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Law Society: Alleged Burundi Government Overthrow ‘Unfortunate’

  • Peter Clottey

A female protester holds an ax during a protest against Burundian President Pierre Nkurunziza's decision to run for a third term in Bujumbura, Burundi, May 13, 2015.

A female protester holds an ax during a protest against Burundian President Pierre Nkurunziza's decision to run for a third term in Bujumbura, Burundi, May 13, 2015.

The president of the East Africa Law Society (EALS) has called for the deployment of international peacekeepers to stabilize the situation in Burundi due to unrest in the East African nation. This, after General Godefroid Niyombare announced he had ousted Burundi's President Pierre Nkurunziza.

Nkurunziza attended a regional heads of state summit in neighboring Tanzania Wednesday about how to resolve the country's political crisis. The Summit is reported to have been cancelled.

Nkurunziza reportedly left Dar es Salaam with the intent of returning to Bujumbura, according to the U.N. Office for the Coordination of Humanitarian Affairs.

EALS president James Mwamu says East African regional leaders and the African Union should come up with a quick solution to resolve the unrest. He said the leaders should organize a snap election but prevent incumbent President Nkurunziza from participating in the poll in accordance with Burundi’s constitution.

African heads of state have recently proposed protocols that say the unconstitutional overthrow of governments should not be allowed on the continent.

“The alleged coup in Burundi is very unfortunate. We must condemn the coup d'état because I don’t think a coup detat is a way of trying to sort out issues… Because Burundi is a very complex country [and] the historical fight between the Tutsis and the Hutus is so complex that even a military coup d'état cannot be able to resolve the issue,” said Mwamu.

“Efforts must be given to the interventions by the heads of state of the East African Community, which is coming very little and very late, because this thing has been going on for a very long time.”

Mwamu praised the chairman of the East African Community, Tanzania President Jakaya Kikwete, for sharply condemning the alleged overthrow of Nkurunziza’s government. He, however, said the East African leaders should have been proactive to resolve the brewing tension in Burundi after Nkurunziza announced he would seek a third term.

Mwamu also said the situation caught East African leaders off guard, saying they were busy implementing an integration plan for the region in spite of the simmering tension in Burundi. He said the EALS expressed concern about gross human rights abuses in Burundi, but had no support from the East African leaders.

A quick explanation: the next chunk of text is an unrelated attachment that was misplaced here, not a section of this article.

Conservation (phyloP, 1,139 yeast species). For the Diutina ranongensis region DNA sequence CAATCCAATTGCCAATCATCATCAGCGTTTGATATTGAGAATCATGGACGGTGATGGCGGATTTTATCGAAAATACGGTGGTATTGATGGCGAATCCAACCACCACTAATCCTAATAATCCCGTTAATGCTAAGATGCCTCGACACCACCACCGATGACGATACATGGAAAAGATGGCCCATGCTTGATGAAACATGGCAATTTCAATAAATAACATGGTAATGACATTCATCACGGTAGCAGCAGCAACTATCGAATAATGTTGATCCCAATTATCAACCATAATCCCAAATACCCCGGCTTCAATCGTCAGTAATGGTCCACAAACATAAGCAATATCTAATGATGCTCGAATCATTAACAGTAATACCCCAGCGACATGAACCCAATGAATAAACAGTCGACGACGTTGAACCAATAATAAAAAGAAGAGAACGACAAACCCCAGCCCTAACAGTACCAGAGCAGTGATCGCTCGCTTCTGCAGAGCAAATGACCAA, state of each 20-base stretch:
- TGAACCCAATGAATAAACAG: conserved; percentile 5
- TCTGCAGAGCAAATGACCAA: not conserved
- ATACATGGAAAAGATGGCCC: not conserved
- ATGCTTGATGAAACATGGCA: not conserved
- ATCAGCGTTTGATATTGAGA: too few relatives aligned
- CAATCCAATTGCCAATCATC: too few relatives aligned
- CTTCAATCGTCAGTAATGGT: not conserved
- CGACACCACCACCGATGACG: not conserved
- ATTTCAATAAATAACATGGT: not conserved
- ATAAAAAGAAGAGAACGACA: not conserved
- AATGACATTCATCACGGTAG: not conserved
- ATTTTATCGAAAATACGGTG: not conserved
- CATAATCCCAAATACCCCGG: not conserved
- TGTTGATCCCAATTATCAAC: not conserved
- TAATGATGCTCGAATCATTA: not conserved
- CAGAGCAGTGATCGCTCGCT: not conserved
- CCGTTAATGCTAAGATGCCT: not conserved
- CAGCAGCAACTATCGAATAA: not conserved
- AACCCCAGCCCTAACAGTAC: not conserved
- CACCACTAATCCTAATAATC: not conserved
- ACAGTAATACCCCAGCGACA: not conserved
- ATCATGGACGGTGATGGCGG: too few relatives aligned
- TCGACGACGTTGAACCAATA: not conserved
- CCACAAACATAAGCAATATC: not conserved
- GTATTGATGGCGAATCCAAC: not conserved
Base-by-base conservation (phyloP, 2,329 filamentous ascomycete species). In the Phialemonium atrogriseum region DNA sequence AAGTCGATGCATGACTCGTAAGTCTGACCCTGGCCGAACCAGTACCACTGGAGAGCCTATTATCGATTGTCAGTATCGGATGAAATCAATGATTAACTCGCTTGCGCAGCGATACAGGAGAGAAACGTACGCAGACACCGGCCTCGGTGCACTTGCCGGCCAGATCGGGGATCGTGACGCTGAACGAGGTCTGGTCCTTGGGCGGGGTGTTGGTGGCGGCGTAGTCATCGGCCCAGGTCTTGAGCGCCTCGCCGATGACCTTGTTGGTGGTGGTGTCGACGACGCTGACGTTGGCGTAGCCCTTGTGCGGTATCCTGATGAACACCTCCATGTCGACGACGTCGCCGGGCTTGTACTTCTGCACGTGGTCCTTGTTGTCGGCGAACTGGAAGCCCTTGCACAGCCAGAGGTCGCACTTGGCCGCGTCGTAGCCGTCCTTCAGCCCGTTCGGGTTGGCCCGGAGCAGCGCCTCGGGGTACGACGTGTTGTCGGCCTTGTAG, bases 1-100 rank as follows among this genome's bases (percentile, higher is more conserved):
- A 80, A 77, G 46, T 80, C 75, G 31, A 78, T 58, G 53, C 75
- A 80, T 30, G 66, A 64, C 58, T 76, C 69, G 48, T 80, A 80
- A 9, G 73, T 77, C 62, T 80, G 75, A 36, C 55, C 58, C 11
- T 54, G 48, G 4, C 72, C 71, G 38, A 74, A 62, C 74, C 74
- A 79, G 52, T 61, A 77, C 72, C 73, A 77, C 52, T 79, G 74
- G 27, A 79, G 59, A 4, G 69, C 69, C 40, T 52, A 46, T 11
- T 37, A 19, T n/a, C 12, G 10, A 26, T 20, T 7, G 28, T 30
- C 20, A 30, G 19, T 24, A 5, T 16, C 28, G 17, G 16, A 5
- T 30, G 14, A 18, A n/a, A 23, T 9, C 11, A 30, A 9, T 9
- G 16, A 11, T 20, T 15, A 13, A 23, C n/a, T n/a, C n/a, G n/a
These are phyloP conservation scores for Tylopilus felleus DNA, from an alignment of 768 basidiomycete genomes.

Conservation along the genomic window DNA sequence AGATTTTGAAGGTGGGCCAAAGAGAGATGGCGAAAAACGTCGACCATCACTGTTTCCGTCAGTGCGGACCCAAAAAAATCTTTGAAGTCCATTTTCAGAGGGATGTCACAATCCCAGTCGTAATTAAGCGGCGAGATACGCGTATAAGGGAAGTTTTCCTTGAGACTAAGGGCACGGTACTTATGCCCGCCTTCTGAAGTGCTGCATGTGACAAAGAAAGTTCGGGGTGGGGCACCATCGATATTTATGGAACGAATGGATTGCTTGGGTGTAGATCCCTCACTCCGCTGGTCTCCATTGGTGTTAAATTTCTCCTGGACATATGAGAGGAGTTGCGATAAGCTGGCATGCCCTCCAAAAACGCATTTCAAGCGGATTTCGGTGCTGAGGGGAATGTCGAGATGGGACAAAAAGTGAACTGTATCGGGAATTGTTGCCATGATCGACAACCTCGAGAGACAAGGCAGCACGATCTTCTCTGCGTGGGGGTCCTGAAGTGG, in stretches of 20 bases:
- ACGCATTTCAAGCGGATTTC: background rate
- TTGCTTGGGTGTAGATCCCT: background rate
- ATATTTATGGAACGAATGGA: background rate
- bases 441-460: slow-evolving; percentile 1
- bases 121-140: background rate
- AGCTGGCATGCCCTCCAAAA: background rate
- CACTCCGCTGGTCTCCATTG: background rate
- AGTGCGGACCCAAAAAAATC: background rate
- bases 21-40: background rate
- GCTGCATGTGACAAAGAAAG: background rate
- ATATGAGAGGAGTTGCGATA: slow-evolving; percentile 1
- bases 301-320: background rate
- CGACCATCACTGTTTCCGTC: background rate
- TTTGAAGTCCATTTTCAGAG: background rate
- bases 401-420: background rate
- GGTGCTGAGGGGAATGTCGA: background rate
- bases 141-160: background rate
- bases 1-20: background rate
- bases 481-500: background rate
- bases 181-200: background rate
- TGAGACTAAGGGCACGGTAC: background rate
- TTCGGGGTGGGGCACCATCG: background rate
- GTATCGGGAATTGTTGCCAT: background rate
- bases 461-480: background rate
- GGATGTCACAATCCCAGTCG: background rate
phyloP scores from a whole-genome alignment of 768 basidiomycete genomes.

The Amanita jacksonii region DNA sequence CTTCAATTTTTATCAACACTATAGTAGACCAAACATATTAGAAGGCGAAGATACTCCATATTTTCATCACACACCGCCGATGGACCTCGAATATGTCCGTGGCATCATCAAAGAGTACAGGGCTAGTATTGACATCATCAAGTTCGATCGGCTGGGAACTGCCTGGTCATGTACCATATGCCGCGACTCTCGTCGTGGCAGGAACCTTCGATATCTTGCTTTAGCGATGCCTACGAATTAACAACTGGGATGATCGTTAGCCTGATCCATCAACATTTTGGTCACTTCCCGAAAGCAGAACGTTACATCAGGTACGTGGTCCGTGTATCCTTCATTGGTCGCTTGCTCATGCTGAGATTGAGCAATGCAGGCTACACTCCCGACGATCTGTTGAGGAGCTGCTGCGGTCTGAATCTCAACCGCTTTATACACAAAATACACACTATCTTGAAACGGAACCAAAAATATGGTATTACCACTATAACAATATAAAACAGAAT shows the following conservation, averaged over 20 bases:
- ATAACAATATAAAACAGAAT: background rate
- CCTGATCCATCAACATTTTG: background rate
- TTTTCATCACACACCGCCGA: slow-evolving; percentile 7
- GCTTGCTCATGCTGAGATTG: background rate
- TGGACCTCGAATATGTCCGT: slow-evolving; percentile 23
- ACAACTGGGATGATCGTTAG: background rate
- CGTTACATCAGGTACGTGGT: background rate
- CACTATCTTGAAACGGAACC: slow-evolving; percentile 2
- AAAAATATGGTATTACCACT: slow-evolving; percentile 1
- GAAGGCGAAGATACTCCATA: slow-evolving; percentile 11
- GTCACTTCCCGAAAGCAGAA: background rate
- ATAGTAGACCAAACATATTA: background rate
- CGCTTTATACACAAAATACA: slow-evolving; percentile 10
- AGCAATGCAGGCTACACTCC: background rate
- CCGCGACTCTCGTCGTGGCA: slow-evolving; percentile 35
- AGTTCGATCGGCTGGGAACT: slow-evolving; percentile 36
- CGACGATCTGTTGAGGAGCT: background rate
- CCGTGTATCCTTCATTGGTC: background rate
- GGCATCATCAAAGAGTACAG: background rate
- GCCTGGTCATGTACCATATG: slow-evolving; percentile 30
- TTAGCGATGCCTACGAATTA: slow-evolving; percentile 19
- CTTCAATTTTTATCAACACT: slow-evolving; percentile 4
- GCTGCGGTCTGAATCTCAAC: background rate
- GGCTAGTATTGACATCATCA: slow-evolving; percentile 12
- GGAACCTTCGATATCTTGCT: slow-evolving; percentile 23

“Right now they should call for the immediate cessation of hostilities, ask the army to go back to the barracks and possibly find an East African or African mechanism composed of very senior leaders to organize elections for Burundi,” said Mwamu.

“But for those elections these leaders must make it very clear, Nkurunziza must not be among the candidates since he is one of the people who precipitated the problem. The African and East African leaders must be firm: one must not allow this coup to go on and secondly, and they must not also leave Burundi as it is.”

A constitutional court recently cleared Nkurunziza to seek a third term. But Mwamu said there appears to be no judicial independence in Burundi. He called for a constitutional amendment to strengthen the independence of the country’s judiciary.

“There is no clear separation of powers between the executive and the judiciary,” said Mwamu.“One of the things that we have fought in the past is the control of both the Constitutional Court and the Supreme Court of Burundi by the government of Burundi. Because you see, if you find the president is the Chairman of the Judicial Service Commission, the minister for Justice is the secretary of that commission.”

“You therefore know that the appointees that sit in that particular court are appointees of the president so that there is no separation of powers. They were basically endorsing what the government had decided. I don’t think it was an independent decision,” he added.

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